The microbiome is a growing area in Parkinson's research and The Michael J. Fox Foundation (MJFF) has already made investments. I recently spoke with the Center for Microbiome Innovation at UC San Diego about MJFF's research portfolio and future directions. Here, I share more on what we've learned and the unanswered questions that will guide our next steps.
The Gut-Brain Connection
There is a gut-brain connection in Parkinson's. One of the earliest symptoms of the disease, starting before most people are diagnosed, is constipation. Studies have found toxic forms of the protein alpha-synuclein in the colon of Parkinson's patients. The incidence of Parkinson's is higher in people with Crohn's disease, inflammatory bowel disease and ulcerative colitis. And other research has shown that people with Parkinson's have an altered microbiome, with higher levels of H. Pylori bacteria.
The microbiome can reach the brain through the vagus nerve and the circulatory system. A 2017 study found an association between severing the vagus nerve between intestinal organs and the brain and a lowered risk of Parkinson's. But is the problem starting in the brain, the gut, or everywhere at the same time? These "chicken or egg" scenarios are common in Parkinson's and point us in the direction of needed research.
What is the Microbiome?
The microbiome is a universe of bacteria inside us, most living in our gastrointestinal tracts. It includes more than a thousand species of bacteria, which have around 3 million genes. We harbor 150 times more bacterial genes in our bodies than genes in our own genomes.
Though some of the bacteria are harmful, others provide us with vital nutrients such as vitamins A, D and K and short-chain fatty acids and some actually release neurotransmitters (i.e., signaling chemicals most commonly associated with brain cells). Due to its size, complexity and influence on health, the microbiome is sometimes referred to as a separate organ.
What's Happening in Research?
Last winter, I was a presenter at the Microbiome Movement Gut-Brain Axis meeting in Boston. The meeting included researchers focused on a range of brain diseases, including Parkinson's, ALS, autism spectrum disorder, epilepsy and several psychiatric disorders. Some of the things I saw blew me away.
My fellow presenters shared research that showed changes at the gut level were then happening in the brain and altering behavior. They also shared research on promising ways to treat problems arising from the microbiome with drugs, diet and surgery.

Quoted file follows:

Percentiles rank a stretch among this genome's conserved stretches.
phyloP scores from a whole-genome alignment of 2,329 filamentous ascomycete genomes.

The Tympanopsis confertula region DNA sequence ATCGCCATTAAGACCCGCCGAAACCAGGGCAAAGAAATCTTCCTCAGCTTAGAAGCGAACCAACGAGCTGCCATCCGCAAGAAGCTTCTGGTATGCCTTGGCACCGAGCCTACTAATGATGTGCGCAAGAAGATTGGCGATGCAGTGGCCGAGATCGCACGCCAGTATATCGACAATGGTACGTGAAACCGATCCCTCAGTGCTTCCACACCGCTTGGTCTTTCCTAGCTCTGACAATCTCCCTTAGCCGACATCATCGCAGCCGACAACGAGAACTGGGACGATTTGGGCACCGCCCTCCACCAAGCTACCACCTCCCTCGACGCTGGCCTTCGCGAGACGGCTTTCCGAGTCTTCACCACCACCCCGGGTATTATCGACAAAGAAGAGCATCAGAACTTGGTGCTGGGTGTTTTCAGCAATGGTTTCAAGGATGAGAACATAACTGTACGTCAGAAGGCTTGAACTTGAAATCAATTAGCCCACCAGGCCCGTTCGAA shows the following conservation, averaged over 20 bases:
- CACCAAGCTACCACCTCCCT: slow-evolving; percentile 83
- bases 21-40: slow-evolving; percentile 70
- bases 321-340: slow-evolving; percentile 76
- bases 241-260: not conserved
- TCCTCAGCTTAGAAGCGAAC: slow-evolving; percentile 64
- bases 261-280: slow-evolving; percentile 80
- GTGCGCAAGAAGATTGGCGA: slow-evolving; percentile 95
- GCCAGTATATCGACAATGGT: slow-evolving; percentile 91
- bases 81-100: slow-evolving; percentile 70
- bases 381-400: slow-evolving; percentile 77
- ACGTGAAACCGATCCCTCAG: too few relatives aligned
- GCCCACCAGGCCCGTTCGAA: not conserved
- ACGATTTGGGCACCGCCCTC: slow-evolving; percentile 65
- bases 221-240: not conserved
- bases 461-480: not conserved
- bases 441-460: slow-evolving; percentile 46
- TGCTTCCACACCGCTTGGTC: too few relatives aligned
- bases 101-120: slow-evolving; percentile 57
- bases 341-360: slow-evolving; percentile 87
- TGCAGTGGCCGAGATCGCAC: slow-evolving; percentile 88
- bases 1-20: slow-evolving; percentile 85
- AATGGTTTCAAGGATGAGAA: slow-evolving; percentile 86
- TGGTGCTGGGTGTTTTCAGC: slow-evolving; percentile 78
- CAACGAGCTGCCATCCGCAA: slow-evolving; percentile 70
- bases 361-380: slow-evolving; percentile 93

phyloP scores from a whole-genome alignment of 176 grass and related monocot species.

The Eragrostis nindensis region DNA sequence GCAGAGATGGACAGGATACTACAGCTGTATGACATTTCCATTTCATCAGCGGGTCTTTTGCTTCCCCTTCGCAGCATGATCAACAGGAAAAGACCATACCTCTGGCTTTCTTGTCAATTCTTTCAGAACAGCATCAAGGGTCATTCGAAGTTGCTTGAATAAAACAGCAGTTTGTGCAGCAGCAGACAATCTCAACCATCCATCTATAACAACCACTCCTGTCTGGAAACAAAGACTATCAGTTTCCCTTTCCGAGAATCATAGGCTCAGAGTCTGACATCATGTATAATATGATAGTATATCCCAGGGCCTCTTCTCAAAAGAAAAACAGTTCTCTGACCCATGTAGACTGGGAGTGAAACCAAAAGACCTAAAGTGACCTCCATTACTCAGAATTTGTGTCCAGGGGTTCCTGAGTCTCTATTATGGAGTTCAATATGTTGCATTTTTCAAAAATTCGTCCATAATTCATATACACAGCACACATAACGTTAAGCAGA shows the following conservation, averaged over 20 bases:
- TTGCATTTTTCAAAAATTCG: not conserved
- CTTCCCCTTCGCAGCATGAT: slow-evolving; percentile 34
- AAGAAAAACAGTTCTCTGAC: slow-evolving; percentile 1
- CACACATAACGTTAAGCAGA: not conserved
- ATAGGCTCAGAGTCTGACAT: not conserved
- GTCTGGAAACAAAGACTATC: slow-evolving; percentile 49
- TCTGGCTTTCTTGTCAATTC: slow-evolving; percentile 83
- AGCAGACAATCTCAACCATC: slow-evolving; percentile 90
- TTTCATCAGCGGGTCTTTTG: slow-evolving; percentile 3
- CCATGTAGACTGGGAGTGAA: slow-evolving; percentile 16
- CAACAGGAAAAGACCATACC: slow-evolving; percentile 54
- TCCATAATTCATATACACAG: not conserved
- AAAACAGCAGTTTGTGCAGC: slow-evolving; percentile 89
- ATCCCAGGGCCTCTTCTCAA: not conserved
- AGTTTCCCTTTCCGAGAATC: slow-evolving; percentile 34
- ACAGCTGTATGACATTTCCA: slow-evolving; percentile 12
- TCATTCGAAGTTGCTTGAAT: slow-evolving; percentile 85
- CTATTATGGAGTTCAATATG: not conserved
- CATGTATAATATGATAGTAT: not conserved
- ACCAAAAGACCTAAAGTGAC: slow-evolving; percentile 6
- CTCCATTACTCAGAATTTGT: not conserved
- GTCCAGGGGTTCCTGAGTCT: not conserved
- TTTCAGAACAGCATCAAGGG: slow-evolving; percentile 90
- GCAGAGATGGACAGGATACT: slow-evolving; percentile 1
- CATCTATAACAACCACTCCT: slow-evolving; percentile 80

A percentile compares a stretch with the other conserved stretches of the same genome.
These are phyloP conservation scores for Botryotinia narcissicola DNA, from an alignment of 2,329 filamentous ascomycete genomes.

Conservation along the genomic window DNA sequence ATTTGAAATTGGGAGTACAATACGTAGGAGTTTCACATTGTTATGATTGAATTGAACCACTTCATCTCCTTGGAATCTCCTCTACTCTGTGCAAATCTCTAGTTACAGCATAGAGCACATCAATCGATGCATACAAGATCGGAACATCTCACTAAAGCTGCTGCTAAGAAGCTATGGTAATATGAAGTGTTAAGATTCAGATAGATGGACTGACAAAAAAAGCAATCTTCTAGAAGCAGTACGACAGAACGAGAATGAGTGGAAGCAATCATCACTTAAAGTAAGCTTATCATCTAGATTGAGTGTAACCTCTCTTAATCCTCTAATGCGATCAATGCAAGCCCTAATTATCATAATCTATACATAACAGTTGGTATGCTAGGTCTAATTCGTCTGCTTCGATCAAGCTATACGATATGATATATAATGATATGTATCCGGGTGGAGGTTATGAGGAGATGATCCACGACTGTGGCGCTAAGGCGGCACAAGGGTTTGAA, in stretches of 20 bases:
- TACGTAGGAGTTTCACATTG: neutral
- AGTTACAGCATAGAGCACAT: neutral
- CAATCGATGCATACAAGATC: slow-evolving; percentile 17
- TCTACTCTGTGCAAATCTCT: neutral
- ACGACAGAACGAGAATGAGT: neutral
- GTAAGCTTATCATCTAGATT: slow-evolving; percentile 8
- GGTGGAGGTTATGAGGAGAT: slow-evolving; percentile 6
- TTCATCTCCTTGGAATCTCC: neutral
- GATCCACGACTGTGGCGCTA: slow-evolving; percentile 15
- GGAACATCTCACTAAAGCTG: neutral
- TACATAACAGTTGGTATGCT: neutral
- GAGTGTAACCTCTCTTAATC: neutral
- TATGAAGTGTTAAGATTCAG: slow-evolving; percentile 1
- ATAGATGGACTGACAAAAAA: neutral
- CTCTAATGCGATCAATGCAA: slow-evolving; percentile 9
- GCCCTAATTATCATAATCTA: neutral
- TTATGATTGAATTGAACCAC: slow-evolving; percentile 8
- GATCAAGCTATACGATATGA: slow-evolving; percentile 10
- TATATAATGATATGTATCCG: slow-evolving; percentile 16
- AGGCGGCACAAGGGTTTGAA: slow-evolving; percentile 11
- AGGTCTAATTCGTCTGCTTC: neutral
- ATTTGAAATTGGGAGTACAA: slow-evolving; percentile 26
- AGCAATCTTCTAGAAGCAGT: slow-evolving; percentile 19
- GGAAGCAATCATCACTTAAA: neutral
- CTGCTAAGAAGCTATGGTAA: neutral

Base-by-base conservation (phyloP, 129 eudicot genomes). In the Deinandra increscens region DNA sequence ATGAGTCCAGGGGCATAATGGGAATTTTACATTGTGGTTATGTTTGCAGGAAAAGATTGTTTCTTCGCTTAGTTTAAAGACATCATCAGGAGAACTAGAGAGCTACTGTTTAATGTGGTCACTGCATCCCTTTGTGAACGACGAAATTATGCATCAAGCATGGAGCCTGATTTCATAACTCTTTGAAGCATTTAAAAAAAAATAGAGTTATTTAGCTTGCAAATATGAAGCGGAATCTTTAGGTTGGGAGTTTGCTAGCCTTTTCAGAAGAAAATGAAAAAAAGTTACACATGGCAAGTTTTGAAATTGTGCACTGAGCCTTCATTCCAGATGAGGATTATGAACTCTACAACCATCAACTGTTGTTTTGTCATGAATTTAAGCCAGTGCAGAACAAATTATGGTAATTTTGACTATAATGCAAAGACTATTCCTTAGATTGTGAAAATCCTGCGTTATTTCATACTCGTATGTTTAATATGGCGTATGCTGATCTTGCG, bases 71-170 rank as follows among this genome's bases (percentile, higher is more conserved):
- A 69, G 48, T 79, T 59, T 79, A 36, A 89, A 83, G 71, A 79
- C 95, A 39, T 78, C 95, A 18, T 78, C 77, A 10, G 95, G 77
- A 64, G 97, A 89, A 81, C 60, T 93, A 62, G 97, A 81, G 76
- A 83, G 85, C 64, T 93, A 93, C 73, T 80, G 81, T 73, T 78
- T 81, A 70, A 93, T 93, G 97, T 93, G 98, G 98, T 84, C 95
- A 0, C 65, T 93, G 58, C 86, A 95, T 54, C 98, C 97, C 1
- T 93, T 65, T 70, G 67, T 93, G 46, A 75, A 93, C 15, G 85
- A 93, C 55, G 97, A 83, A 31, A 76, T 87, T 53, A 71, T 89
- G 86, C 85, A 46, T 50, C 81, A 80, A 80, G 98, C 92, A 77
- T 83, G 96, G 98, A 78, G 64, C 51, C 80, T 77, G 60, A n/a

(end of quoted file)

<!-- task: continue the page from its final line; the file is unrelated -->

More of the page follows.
What is MJFF Doing?
The Michael J. Fox Foundation has funded research on the microbiome for many years. This included programs to define, measure and treat issues arising in the gut that contribute to Parkinson's. An early focus was on trying to understand the underlying biology, which included biopsies and post-mortem evaluations of the gastrointestinal tracts of people with Parkinson's. We also supported research to identify and validate targets in the gut like the hormone ghrelin and GLP-1 that could guide the development of new treatments. A more recent study found that bacterial infections in the gut may contribute to alpha-synuclein in the brain.
Our strategy includes funding work on ways to measure processes in the gut that are involved in Parkinson's, a lot of which was done through the Systemic Synuclein Sampling Study (S4). Three current grantees are developing biomarkers to measure certain aspects of the microbiome, including its role in inflammation, its composition in early Parkinson's and how it changes over time and how it differs between people with Parkinson's and without.
We have also funded research into potential treatments targeting the microbiome and related symptoms such as constipation. These include diets and supplements such as resistant starch and clostridium leptum and medications targeting ghrelin and LRRK2.
Fundamental questions remain unanswered about the microbiome and Parkinson's disease. What is secreted by the microbiome and can we measure it? What is in the gut microbiome of healthy people that's different from people with Parkinson's? And perhaps most importantly, what do we want to change about the microbiome to improve health, and how do we do that?
Finding these answers will guide our investments as we continue to support research into the microbiome and the gut-brain connection in Parkinson's.